SAN DIEGO - Two military jets with San Diego-area connections have crashed within hours of each other -- on land and at sea -- prompting investigations today into what caused the non-fatality mishaps.
The first crash involved a U.S. Marine Corps. AV-8B Harrier and occurred in the city of Imperial shortly before 4:30 p.m. Wednesday; the second, involving a U.S. Navy FA-18E Hornet, happened around 10 p.m. off the coast of Southern California, according to military officials.
The Yuma, Ariz.-stationed Harrier, which is attached to the Miramar-based Third Marine Aircraft Wing, crashed into a residential neighborhood in Imperial, destroying three homes but injuring no one on the ground, according to Marine Corps Air Station Miramar's public affairs office. The pilot ejected before impact and suffered minor injuries.
According to Imperial city officials, eight homes were evacuated following the crash, including the three that were destroyed. Local authorities and military officials were conducting cleanup operations.
The Hornet crashed while attempting to land on the Coronado-based aircraft carrier USS Carl Vinson, said U.S. Pacific Fleet officials. It's pilot also ejected before impact and was in stable condition, fleet officials said in a statement early today.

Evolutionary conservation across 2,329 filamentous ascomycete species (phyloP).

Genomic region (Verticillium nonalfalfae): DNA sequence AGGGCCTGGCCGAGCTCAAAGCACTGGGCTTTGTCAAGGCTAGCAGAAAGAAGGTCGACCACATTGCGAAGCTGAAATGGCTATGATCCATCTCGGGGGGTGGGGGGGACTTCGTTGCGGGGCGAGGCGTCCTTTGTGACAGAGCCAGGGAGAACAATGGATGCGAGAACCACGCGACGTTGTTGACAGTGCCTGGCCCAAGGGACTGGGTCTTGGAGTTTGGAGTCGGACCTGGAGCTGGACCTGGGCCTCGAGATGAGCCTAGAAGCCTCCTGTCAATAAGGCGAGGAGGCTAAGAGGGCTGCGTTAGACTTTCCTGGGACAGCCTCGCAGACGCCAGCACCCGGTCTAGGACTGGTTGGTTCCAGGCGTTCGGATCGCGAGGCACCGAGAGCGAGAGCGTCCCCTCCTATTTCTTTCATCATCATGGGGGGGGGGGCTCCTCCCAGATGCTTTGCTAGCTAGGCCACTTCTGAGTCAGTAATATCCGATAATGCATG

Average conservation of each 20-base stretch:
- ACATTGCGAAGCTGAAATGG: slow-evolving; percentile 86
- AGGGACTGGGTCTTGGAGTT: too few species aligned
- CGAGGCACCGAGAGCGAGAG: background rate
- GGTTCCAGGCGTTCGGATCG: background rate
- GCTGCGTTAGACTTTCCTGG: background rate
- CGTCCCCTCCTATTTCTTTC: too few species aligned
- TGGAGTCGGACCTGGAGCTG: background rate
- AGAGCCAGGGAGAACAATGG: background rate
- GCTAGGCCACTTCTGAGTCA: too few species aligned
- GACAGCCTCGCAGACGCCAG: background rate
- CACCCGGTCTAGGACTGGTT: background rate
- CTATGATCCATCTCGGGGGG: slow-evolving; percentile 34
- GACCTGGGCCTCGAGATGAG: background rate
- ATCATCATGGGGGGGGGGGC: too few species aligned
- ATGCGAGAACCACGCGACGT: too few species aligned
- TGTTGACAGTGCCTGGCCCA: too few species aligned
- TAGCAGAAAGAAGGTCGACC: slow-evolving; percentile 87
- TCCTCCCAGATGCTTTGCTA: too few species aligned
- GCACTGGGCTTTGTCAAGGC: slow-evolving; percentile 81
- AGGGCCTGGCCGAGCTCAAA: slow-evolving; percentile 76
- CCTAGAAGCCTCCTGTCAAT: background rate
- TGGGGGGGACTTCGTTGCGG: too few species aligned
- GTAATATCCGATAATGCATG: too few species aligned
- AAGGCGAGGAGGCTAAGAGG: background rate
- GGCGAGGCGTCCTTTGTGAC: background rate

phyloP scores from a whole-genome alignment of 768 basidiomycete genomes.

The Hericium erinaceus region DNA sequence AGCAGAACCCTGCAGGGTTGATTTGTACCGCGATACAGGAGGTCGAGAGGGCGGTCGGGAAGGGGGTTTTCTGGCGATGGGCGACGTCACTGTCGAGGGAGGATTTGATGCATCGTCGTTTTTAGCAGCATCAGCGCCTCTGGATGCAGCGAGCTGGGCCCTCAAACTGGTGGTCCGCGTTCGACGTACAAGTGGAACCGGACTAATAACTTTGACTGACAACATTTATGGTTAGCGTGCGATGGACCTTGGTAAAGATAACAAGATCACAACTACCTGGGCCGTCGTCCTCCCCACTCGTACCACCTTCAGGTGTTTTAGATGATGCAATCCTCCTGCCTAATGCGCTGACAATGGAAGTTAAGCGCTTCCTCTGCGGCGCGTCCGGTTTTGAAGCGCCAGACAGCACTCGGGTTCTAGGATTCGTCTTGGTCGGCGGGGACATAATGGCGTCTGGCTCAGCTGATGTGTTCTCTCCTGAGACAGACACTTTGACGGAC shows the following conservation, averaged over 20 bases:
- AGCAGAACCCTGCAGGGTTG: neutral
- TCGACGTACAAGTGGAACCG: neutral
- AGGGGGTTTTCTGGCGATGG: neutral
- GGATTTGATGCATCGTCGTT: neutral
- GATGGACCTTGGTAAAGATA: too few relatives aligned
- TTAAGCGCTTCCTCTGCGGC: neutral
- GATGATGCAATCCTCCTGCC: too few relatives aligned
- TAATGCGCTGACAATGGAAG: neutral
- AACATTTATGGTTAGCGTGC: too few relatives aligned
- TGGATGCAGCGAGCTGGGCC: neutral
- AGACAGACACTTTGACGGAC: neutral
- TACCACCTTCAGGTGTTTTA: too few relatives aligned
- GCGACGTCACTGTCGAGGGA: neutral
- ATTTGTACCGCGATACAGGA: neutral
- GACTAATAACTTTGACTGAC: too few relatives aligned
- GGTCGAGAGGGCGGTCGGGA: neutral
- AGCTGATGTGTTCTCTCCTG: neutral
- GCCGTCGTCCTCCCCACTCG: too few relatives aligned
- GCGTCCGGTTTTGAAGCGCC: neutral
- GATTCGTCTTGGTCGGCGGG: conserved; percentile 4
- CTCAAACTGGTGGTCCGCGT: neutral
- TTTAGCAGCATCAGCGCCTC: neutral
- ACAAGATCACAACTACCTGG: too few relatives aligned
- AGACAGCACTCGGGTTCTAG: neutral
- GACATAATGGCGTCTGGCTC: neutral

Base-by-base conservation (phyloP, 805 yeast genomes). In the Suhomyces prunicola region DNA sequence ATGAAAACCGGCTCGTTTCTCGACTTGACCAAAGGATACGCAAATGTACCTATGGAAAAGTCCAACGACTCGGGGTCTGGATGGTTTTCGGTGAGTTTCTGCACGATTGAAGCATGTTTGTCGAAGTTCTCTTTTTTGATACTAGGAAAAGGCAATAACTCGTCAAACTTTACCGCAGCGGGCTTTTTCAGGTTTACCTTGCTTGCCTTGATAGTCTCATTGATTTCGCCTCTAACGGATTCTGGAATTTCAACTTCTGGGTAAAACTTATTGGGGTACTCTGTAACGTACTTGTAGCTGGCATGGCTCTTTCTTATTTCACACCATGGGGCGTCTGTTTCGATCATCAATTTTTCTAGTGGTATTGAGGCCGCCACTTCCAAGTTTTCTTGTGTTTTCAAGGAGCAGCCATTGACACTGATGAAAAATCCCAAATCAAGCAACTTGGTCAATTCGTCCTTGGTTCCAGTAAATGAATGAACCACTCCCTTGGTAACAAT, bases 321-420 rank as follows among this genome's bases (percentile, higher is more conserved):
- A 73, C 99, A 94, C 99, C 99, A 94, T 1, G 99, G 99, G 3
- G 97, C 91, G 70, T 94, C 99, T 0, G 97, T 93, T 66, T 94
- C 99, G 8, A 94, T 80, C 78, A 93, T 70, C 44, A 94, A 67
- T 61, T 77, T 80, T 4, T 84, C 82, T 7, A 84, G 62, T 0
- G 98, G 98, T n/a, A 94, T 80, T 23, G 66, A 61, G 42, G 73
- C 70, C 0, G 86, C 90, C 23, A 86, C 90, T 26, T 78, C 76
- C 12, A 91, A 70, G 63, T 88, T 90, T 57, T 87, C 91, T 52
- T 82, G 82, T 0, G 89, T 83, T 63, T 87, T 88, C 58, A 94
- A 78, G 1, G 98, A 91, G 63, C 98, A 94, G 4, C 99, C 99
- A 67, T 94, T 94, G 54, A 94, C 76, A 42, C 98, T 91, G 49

The jet has not been recovered.
Due to the crash, all other aircraft previously scheduled to land aboard the Carl Vinson were re-routed until further notice to Naval Air Station North Island in Coronado, the ship's homeport.
The Carl Vinson is currently off the coast of Southern California conducting training exercises. It was from that vessel that Osama bin Laden was buried at sea in May 2011.
The crash in Imperial was the second of its kind in less than a month involving a Yuma, Ariz.-stationed Harrier attached to Miramar's 3rd MAW. On May 9, a Harrier crashed on an unpopulated area of the Gila Indian Reservation, about 40 miles southeast of Phoenix. Like Wednesday's crash, the pilot in the May 9th incident survived and no one on the ground was injured.
According to the Yuma Sun, the two latest crashes are part of a total of 11 Harrier crashes that have occurred in southwest Arizona and California since 1996. In those 11 crashes, two pilots died and two people on the ground suffered minor injuries.
The Harrier, known for being able to take-off and land vertically, which gives it the moniker of Jump Jet, is a subsonic jet aircraft that is being phased out. The U.S. military says the British-developed Harrier has reached its natural life cycle after being in use since the late 1970s and early 1980s.
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